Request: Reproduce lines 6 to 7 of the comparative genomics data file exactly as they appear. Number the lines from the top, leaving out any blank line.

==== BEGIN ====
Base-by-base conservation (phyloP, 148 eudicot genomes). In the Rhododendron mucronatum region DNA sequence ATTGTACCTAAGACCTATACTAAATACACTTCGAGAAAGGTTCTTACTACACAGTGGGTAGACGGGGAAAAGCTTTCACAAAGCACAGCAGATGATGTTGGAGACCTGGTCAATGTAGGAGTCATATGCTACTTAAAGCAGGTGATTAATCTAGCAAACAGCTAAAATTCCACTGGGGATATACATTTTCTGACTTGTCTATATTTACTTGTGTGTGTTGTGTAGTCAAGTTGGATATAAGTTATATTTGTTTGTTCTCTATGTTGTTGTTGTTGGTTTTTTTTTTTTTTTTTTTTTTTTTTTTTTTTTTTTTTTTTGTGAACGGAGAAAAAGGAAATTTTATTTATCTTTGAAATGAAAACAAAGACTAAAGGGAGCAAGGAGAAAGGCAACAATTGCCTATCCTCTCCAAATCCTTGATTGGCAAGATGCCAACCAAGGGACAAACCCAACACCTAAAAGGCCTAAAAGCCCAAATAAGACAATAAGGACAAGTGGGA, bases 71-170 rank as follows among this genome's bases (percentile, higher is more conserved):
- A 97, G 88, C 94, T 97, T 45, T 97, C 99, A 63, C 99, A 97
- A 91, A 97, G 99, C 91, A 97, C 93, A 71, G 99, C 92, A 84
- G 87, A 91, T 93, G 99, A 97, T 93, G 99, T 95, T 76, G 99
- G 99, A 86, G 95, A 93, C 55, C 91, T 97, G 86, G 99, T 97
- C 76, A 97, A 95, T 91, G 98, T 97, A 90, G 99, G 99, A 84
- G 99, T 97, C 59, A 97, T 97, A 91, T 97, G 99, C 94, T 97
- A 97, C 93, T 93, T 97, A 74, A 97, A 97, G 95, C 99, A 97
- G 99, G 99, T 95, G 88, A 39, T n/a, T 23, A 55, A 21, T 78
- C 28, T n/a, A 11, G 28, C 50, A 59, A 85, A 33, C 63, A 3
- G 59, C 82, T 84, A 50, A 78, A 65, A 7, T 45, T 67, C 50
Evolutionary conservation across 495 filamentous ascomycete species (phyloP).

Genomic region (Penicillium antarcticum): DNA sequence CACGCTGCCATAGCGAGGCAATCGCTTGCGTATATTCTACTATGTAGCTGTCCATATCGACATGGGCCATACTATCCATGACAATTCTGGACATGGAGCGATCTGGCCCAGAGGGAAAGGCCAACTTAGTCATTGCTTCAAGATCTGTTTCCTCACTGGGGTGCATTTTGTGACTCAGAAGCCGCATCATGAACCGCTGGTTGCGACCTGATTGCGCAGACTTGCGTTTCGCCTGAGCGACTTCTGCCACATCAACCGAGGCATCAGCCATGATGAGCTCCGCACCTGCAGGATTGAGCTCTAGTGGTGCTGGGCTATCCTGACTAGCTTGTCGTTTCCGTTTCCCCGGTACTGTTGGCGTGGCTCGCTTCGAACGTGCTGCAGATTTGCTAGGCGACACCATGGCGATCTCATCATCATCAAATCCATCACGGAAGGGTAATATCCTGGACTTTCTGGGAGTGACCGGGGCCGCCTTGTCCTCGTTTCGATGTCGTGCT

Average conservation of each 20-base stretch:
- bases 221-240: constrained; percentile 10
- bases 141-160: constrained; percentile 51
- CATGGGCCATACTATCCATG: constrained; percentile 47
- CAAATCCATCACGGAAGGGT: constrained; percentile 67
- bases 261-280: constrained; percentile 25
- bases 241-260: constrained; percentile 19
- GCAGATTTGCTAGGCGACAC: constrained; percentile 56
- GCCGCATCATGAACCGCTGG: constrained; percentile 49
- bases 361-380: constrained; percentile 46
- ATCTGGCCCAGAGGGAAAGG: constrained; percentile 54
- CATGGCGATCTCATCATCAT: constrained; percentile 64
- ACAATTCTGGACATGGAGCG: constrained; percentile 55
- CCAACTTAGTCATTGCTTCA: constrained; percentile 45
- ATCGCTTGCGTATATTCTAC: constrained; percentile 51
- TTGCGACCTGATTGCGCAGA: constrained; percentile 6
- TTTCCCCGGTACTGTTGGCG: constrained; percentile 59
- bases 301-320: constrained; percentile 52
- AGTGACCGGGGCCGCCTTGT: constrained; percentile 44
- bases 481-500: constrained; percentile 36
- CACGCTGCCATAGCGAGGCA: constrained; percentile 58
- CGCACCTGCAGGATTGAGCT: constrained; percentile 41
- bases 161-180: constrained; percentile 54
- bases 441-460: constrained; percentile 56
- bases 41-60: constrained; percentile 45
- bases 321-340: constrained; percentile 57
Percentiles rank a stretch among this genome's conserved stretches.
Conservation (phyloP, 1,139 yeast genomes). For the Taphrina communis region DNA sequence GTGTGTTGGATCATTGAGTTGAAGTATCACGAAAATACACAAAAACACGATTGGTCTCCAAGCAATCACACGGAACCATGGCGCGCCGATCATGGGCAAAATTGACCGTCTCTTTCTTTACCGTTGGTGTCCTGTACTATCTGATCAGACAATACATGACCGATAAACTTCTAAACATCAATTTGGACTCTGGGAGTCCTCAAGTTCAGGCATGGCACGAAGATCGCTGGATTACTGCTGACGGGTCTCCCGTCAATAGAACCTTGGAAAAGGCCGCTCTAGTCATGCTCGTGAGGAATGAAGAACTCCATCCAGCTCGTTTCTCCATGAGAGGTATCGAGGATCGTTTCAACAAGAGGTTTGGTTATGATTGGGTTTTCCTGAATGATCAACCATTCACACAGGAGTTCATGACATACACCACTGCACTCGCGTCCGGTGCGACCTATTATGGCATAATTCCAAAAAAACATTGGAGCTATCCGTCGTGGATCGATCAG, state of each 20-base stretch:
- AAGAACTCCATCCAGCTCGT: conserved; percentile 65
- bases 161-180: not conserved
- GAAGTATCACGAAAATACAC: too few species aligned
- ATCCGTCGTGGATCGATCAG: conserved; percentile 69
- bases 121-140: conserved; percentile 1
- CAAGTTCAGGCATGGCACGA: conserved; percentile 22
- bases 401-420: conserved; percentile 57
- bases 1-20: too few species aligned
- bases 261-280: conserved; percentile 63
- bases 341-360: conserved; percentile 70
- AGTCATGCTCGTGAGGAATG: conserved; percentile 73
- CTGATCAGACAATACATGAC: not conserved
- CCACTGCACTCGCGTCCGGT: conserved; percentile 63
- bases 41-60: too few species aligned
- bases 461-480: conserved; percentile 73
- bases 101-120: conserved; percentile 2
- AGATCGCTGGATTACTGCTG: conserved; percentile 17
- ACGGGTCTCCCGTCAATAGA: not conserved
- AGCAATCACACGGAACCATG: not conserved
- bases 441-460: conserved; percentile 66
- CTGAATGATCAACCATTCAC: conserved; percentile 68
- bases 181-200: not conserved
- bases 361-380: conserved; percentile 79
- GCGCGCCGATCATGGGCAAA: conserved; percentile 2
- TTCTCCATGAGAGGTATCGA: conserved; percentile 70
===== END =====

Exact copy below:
- C 76, A 97, A 95, T 91, G 98, T 97, A 90, G 99, G 99, A 84
- G 99, T 97, C 59, A 97, T 97, A 91, T 97, G 99, C 94, T 97